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I think what I really get out from it is that it's a change of pace. There's no longer a routine way of handling your day or anything like that. It's all fresh and new.
If there's an event you're there for, meeting all the other people there for that from all over is a blast. Conversation with them is a far cry from normal banter and interests merge.

I wouldn't say it's a cure. I personally haven't travelled enough to say it always will do that. But i'm excited to go back and experience these things all over again. That in itself is great.
 

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I think what I really get out from it is that it's a change of pace. There's no longer a routine way of handling your day or anything like that. It's all fresh and new.
Yes...and I suppose those who travel as a lifestyle might find it old to always be packing/unpacking, catching a plane/train, etc.
I think travel can make you appreciate home again, as you return to it with new eyes. So a balance would be ideal to me. More travel than I do now, but definitely with a "home base". That sounds sort of "normal" to some I imagine, to take a trip or a few a year, but growing up working class, we didn't have many "vacations" growing up. My biggest wish was to escape the small, boring town I grew up in and see more of the world and experience different cultures, etc.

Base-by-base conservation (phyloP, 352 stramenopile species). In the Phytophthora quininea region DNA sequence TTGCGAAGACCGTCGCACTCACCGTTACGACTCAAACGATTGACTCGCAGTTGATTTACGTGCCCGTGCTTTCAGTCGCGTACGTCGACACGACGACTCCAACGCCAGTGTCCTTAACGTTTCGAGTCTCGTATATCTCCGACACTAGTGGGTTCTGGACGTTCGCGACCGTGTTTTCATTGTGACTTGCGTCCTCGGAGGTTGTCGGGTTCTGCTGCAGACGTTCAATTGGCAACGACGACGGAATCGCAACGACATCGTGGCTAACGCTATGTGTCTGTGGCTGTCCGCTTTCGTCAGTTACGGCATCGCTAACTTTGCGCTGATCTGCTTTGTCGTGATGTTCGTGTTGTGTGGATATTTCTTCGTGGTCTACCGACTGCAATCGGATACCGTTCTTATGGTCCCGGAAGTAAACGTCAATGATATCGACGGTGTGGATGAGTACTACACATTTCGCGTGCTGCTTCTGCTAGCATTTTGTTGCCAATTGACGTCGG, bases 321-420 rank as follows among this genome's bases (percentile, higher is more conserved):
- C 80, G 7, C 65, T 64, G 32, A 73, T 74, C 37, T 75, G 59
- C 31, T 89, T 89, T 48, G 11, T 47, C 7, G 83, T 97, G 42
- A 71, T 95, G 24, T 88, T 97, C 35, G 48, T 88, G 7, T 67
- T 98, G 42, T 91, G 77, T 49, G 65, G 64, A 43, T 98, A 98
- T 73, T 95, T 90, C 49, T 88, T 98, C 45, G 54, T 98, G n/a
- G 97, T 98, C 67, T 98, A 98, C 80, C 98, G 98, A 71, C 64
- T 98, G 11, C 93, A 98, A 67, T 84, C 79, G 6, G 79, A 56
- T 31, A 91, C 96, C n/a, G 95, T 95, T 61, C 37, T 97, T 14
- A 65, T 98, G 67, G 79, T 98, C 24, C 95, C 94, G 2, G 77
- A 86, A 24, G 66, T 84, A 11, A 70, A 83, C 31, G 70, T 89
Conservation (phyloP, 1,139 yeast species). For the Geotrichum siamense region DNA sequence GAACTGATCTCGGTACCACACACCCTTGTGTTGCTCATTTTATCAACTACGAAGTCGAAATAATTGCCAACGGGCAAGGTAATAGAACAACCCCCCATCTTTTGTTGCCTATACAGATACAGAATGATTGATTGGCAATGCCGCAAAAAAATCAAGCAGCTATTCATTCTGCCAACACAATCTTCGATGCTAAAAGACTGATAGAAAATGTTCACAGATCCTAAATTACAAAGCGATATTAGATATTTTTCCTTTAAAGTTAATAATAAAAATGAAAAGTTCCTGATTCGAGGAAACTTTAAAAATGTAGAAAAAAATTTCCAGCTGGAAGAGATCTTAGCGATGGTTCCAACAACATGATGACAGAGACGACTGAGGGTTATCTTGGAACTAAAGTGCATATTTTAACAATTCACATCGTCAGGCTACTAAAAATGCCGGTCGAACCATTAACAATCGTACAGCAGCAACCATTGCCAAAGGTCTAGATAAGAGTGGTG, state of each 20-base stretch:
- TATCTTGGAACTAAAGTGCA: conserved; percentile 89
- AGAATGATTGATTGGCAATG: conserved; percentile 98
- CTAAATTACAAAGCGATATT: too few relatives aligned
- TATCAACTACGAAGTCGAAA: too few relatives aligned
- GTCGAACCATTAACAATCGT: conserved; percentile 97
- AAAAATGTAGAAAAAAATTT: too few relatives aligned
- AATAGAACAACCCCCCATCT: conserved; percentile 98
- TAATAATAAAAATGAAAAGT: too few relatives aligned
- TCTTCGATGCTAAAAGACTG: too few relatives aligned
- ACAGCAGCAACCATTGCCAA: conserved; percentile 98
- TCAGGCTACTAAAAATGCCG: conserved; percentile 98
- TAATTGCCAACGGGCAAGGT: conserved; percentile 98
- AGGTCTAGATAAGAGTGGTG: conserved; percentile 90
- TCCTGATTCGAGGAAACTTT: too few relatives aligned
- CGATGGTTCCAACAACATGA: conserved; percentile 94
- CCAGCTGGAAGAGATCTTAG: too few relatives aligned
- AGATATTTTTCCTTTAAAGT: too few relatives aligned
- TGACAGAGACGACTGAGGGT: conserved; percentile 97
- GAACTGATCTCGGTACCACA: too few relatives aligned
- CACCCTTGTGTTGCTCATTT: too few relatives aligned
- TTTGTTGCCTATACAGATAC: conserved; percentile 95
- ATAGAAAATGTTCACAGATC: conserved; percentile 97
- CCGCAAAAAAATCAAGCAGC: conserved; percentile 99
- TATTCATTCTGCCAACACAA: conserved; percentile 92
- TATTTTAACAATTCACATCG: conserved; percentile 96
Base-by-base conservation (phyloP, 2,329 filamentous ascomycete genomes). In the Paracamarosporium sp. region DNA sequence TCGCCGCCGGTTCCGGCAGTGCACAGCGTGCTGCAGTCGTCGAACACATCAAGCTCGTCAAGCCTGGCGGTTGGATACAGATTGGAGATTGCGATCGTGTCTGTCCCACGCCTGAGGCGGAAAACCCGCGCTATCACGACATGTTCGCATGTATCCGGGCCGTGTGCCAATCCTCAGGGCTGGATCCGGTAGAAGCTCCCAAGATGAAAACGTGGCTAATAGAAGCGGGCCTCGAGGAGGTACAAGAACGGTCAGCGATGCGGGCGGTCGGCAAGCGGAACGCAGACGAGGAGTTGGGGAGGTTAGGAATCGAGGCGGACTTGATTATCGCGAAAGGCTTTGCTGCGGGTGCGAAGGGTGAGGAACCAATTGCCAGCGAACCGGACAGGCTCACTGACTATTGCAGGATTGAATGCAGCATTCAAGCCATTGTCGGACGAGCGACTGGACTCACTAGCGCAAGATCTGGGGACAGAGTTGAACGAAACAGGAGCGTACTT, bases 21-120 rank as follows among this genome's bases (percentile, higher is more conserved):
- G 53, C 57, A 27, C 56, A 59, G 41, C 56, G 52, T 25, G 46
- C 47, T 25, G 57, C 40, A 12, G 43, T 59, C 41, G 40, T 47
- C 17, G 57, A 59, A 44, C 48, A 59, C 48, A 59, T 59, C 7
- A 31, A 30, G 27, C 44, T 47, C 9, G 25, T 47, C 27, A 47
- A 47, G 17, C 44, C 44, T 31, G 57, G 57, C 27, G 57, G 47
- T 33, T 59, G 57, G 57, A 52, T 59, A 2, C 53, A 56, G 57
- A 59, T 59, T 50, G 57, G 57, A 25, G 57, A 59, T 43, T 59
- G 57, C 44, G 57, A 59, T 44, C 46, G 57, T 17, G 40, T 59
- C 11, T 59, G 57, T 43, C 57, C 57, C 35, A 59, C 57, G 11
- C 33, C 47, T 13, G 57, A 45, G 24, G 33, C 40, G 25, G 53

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Discussion Starter #10
I've idealized being semi-nomadic with a location independent job and a "home base" to come back to, and it's still sort of a "dream".
If you don't mind me asking, what's the location independent job you've got in mind?

I haven't enjoyed traveling, oddly. I feel lonely. I also tend to stumble across batshit crazy people.
On my trip I travelled with 2 people I didn't know well so I felt pretty lonely, too. One night I ended up at some bar in Bolivia. My travel buddies abandoned me because they didn't want to wait around while I filed a police report for something that was stolen.

With no phones to contact each other, I had no choice but to stay where I was. I sat alone with tears streaming and in that moment I wanted nothing more than to be with my best friends back at home. But then the moment passed and I realised my own company wasn't so bad. Suddenly the music sounded better and I ordered another drink. I felt good again and I even found myself in conversation with a stranger.